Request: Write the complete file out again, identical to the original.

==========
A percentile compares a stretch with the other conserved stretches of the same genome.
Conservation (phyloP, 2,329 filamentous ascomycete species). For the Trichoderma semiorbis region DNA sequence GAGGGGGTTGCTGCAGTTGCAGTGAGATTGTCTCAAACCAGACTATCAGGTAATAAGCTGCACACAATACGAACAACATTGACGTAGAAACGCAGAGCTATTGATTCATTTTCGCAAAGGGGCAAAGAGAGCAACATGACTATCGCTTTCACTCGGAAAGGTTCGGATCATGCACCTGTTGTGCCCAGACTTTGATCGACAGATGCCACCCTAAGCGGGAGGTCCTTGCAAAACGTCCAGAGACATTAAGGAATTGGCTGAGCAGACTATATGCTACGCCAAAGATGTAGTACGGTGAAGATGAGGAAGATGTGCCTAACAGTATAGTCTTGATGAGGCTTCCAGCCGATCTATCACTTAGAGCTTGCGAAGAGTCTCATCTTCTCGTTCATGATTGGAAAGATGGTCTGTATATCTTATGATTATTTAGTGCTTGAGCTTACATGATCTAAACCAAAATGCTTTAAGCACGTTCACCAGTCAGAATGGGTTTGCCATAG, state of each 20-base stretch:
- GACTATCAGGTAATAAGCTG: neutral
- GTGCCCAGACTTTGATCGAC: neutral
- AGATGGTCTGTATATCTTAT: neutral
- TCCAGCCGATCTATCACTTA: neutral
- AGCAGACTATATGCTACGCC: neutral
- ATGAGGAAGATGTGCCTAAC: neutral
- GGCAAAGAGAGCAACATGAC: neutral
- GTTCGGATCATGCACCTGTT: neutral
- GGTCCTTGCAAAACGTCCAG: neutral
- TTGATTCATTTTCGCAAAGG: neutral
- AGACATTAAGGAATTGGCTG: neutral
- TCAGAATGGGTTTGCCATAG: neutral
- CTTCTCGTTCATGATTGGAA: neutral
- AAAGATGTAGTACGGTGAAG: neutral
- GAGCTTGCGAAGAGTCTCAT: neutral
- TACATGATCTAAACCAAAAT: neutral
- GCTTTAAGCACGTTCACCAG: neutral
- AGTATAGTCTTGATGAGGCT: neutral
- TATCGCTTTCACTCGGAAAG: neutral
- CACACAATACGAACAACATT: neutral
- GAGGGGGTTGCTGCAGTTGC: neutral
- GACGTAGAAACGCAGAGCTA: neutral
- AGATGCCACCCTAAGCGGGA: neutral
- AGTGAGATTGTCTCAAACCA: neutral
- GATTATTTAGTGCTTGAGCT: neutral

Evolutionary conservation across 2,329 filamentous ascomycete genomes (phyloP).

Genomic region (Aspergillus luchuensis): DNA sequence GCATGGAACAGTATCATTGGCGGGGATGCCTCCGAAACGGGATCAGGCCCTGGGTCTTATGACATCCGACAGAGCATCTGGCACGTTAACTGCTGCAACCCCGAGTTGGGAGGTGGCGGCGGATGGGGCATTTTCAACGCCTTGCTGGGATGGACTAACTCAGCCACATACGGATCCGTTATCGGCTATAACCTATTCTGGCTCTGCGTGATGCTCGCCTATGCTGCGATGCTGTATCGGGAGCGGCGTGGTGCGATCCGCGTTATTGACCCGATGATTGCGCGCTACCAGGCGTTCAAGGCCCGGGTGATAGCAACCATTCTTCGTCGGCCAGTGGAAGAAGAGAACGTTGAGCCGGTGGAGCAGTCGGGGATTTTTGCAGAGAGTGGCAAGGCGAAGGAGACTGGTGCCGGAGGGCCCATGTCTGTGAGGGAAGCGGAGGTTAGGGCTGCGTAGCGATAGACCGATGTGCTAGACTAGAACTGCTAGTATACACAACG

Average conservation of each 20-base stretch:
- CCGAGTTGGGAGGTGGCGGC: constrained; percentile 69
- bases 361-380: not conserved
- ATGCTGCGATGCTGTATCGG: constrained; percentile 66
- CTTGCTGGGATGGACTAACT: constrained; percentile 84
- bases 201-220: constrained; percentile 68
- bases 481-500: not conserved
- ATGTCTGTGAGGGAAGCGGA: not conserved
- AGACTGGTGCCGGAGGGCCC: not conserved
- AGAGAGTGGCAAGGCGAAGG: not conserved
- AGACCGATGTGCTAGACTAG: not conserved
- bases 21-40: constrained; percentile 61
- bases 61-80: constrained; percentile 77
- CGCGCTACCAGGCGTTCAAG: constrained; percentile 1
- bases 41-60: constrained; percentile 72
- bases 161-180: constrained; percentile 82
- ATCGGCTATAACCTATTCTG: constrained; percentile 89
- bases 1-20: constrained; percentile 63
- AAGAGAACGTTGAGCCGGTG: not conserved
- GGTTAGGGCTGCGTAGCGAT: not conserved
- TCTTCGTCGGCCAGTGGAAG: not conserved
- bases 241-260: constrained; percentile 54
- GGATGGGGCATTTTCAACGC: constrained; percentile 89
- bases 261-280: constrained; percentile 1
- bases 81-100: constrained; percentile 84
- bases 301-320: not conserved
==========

A percentile compares a stretch with the other conserved stretches of the same genome.
Conservation (phyloP, 2,329 filamentous ascomycete species). For the Trichoderma semiorbis region DNA sequence GAGGGGGTTGCTGCAGTTGCAGTGAGATTGTCTCAAACCAGACTATCAGGTAATAAGCTGCACACAATACGAACAACATTGACGTAGAAACGCAGAGCTATTGATTCATTTTCGCAAAGGGGCAAAGAGAGCAACATGACTATCGCTTTCACTCGGAAAGGTTCGGATCATGCACCTGTTGTGCCCAGACTTTGATCGACAGATGCCACCCTAAGCGGGAGGTCCTTGCAAAACGTCCAGAGACATTAAGGAATTGGCTGAGCAGACTATATGCTACGCCAAAGATGTAGTACGGTGAAGATGAGGAAGATGTGCCTAACAGTATAGTCTTGATGAGGCTTCCAGCCGATCTATCACTTAGAGCTTGCGAAGAGTCTCATCTTCTCGTTCATGATTGGAAAGATGGTCTGTATATCTTATGATTATTTAGTGCTTGAGCTTACATGATCTAAACCAAAATGCTTTAAGCACGTTCACCAGTCAGAATGGGTTTGCCATAG, state of each 20-base stretch:
- GACTATCAGGTAATAAGCTG: neutral
- GTGCCCAGACTTTGATCGAC: neutral
- AGATGGTCTGTATATCTTAT: neutral
- TCCAGCCGATCTATCACTTA: neutral
- AGCAGACTATATGCTACGCC: neutral
- ATGAGGAAGATGTGCCTAAC: neutral
- GGCAAAGAGAGCAACATGAC: neutral
- GTTCGGATCATGCACCTGTT: neutral
- GGTCCTTGCAAAACGTCCAG: neutral
- TTGATTCATTTTCGCAAAGG: neutral
- AGACATTAAGGAATTGGCTG: neutral
- TCAGAATGGGTTTGCCATAG: neutral
- CTTCTCGTTCATGATTGGAA: neutral
- AAAGATGTAGTACGGTGAAG: neutral
- GAGCTTGCGAAGAGTCTCAT: neutral
- TACATGATCTAAACCAAAAT: neutral
- GCTTTAAGCACGTTCACCAG: neutral
- AGTATAGTCTTGATGAGGCT: neutral
- TATCGCTTTCACTCGGAAAG: neutral
- CACACAATACGAACAACATT: neutral
- GAGGGGGTTGCTGCAGTTGC: neutral
- GACGTAGAAACGCAGAGCTA: neutral
- AGATGCCACCCTAAGCGGGA: neutral
- AGTGAGATTGTCTCAAACCA: neutral
- GATTATTTAGTGCTTGAGCT: neutral

Evolutionary conservation across 2,329 filamentous ascomycete genomes (phyloP).

Genomic region (Aspergillus luchuensis): DNA sequence GCATGGAACAGTATCATTGGCGGGGATGCCTCCGAAACGGGATCAGGCCCTGGGTCTTATGACATCCGACAGAGCATCTGGCACGTTAACTGCTGCAACCCCGAGTTGGGAGGTGGCGGCGGATGGGGCATTTTCAACGCCTTGCTGGGATGGACTAACTCAGCCACATACGGATCCGTTATCGGCTATAACCTATTCTGGCTCTGCGTGATGCTCGCCTATGCTGCGATGCTGTATCGGGAGCGGCGTGGTGCGATCCGCGTTATTGACCCGATGATTGCGCGCTACCAGGCGTTCAAGGCCCGGGTGATAGCAACCATTCTTCGTCGGCCAGTGGAAGAAGAGAACGTTGAGCCGGTGGAGCAGTCGGGGATTTTTGCAGAGAGTGGCAAGGCGAAGGAGACTGGTGCCGGAGGGCCCATGTCTGTGAGGGAAGCGGAGGTTAGGGCTGCGTAGCGATAGACCGATGTGCTAGACTAGAACTGCTAGTATACACAACG

Average conservation of each 20-base stretch:
- CCGAGTTGGGAGGTGGCGGC: constrained; percentile 69
- bases 361-380: not conserved
- ATGCTGCGATGCTGTATCGG: constrained; percentile 66
- CTTGCTGGGATGGACTAACT: constrained; percentile 84
- bases 201-220: constrained; percentile 68
- bases 481-500: not conserved
- ATGTCTGTGAGGGAAGCGGA: not conserved
- AGACTGGTGCCGGAGGGCCC: not conserved
- AGAGAGTGGCAAGGCGAAGG: not conserved
- AGACCGATGTGCTAGACTAG: not conserved
- bases 21-40: constrained; percentile 61
- bases 61-80: constrained; percentile 77
- CGCGCTACCAGGCGTTCAAG: constrained; percentile 1
- bases 41-60: constrained; percentile 72
- bases 161-180: constrained; percentile 82
- ATCGGCTATAACCTATTCTG: constrained; percentile 89
- bases 1-20: constrained; percentile 63
- AAGAGAACGTTGAGCCGGTG: not conserved
- GGTTAGGGCTGCGTAGCGAT: not conserved
- TCTTCGTCGGCCAGTGGAAG: not conserved
- bases 241-260: constrained; percentile 54
- GGATGGGGCATTTTCAACGC: constrained; percentile 89
- bases 261-280: constrained; percentile 1
- bases 81-100: constrained; percentile 84
- bases 301-320: not conserved